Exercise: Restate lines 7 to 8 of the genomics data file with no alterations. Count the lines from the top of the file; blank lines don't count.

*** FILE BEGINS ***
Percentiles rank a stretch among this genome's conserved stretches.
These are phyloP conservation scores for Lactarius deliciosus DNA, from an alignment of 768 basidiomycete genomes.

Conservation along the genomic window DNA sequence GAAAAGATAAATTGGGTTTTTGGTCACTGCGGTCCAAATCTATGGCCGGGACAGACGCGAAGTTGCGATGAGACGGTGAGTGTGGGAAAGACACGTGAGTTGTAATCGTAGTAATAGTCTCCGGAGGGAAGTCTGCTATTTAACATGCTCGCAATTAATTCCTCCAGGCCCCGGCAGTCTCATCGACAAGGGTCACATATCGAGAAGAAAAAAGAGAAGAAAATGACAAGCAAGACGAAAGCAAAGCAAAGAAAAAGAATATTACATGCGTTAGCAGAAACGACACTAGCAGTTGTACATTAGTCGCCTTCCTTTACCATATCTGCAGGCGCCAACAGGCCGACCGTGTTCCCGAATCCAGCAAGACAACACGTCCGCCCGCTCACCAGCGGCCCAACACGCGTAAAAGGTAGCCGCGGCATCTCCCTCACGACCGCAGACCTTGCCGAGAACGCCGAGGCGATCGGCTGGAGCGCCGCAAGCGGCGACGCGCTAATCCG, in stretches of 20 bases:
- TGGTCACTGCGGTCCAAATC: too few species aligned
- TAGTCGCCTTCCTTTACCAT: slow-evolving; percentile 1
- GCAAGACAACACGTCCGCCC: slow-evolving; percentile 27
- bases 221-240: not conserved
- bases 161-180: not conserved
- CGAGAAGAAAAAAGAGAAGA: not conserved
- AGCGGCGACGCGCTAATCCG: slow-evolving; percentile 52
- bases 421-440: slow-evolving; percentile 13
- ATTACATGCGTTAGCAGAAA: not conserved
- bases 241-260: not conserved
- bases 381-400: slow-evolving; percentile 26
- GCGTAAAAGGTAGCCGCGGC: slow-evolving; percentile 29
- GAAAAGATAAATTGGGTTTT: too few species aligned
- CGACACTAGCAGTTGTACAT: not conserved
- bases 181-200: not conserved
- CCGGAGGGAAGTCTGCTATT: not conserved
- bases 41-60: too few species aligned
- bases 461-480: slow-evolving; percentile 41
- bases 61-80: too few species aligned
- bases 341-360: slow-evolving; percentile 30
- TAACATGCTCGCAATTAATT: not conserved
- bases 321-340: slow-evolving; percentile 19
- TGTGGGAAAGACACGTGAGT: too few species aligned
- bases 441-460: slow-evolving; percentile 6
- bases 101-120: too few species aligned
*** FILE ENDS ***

- bases 221-240: not conserved
- bases 161-180: not conserved